Driving the tube too hard, or loading the output too tightly can push grid current high enough to overheat the grid and break one of the spot welds.

    Our routine test before we'll power up a 3-500Z in the customer's equipment is to hook the octopus from one cathode to one grid pin and (gently) slap the tube on the side, turning it right-side up, upside-down and sideways. Any flash of movement on the 'scope screen means that tube will be toxic to the amplifier sooner or later.


    73
     
  6. wavrider

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    The old octopus to o scope, I remember way back in the early 80s I was a young pup in the navy electronic field, we built octopus to use testing components.
    those were the days.
     
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  7. Tallman

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    My primary Oscilloscope came with one built in.
    [​IMG]
     
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  8. Tallman

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    I had one employer right after I got out tell me that if I wasn't Navy he would not even bother talking to me to hire for his spot. He said Navy techs are the best. I think I have to agree! But of course I could be a little biased.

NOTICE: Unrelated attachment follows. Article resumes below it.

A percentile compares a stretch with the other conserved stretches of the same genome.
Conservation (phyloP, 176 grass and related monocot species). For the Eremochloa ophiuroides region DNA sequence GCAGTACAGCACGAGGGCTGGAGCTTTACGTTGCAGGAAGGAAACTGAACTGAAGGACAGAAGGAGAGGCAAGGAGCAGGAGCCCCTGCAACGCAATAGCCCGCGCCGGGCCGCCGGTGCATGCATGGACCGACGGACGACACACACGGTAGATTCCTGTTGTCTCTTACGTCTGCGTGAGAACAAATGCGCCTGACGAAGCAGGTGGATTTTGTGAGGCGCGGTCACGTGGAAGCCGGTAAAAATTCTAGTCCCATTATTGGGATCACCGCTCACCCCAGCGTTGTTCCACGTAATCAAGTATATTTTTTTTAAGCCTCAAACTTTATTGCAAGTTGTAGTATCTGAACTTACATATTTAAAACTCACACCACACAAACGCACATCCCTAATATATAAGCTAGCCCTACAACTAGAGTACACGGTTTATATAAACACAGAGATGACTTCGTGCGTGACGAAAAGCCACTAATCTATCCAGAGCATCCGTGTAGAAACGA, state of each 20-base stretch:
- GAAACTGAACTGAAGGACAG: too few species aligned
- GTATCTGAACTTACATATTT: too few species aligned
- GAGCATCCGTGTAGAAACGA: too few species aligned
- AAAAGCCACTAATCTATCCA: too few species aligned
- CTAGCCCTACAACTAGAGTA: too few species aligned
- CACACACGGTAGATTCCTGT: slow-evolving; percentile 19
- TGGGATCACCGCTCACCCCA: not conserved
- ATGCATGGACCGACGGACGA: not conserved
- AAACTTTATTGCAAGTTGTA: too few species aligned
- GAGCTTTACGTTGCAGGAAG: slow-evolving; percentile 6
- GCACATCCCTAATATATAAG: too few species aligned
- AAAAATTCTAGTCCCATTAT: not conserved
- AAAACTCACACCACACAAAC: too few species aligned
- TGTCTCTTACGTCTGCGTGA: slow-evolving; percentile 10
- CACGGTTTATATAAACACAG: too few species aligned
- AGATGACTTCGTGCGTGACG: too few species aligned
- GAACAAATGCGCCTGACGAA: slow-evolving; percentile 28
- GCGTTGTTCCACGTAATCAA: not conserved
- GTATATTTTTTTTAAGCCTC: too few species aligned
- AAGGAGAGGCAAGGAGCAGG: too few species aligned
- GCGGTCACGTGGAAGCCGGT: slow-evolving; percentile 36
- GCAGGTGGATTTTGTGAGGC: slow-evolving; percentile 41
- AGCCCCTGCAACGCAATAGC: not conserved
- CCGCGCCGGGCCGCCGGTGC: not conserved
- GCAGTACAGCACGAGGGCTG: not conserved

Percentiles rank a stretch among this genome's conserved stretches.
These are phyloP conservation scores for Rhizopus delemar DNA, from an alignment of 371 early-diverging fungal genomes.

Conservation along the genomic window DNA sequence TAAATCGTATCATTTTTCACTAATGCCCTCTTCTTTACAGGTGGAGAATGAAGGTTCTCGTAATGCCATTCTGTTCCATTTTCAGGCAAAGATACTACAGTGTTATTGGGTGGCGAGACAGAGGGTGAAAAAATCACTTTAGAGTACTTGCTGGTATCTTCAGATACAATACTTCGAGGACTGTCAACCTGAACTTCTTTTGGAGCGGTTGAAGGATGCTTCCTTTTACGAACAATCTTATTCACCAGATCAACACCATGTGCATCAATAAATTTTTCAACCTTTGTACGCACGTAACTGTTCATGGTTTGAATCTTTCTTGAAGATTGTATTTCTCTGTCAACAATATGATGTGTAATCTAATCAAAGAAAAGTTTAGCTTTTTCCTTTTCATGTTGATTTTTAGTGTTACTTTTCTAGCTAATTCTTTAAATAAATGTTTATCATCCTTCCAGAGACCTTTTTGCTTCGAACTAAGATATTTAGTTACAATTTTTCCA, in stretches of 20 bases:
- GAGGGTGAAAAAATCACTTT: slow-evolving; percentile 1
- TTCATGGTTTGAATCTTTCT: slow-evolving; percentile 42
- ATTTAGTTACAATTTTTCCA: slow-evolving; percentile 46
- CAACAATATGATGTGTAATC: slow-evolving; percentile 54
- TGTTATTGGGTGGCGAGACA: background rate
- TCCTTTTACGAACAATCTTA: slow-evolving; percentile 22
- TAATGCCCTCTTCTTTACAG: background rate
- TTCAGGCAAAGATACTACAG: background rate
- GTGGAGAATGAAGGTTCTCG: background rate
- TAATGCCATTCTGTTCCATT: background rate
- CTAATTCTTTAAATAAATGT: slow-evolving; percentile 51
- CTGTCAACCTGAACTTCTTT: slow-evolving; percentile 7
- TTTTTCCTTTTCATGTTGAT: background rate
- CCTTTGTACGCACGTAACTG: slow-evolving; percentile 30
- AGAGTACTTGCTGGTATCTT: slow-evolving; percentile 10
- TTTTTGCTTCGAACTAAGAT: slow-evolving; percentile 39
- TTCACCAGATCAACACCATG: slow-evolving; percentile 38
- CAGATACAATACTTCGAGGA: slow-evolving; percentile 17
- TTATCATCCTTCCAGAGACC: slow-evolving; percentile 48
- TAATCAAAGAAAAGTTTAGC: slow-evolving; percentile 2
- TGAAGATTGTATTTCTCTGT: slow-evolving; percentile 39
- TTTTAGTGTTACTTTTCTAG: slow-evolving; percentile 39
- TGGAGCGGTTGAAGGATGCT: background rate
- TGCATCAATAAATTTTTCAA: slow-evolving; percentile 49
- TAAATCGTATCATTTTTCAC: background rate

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  9. nomadradio

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    The guy who introduced me to this toy was Marine Corps.

    73
     
  10. wavrider

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    Marines attend navy schools;););)
     
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  11. wavrider

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    http://www.jammarcade.net/simple-component-tester-a-k-a-octopus-curve-tracer/

    If I remember correctly the octopus was actually in a Rate training manual for third class Petty Officer..Few years later the Navy was purchasing a signal tracer, octopus in a box with CRT.

    Few years after that we were tracing circuit cards,(mapping the circuits) on known good working CCA's ( circuit card assemblies) saving them to floppy disk ( showing my age here) and calling them gold disks.
    Then we could compare the gold disk to a suspected bad CCA and trouble shoot using the circuit tracer.

    Sort of taking the TECH out of technician and using computers to compare results.
    This system was called acronym,,,ATS or Automated Test system, big huge Texas instrument main frame.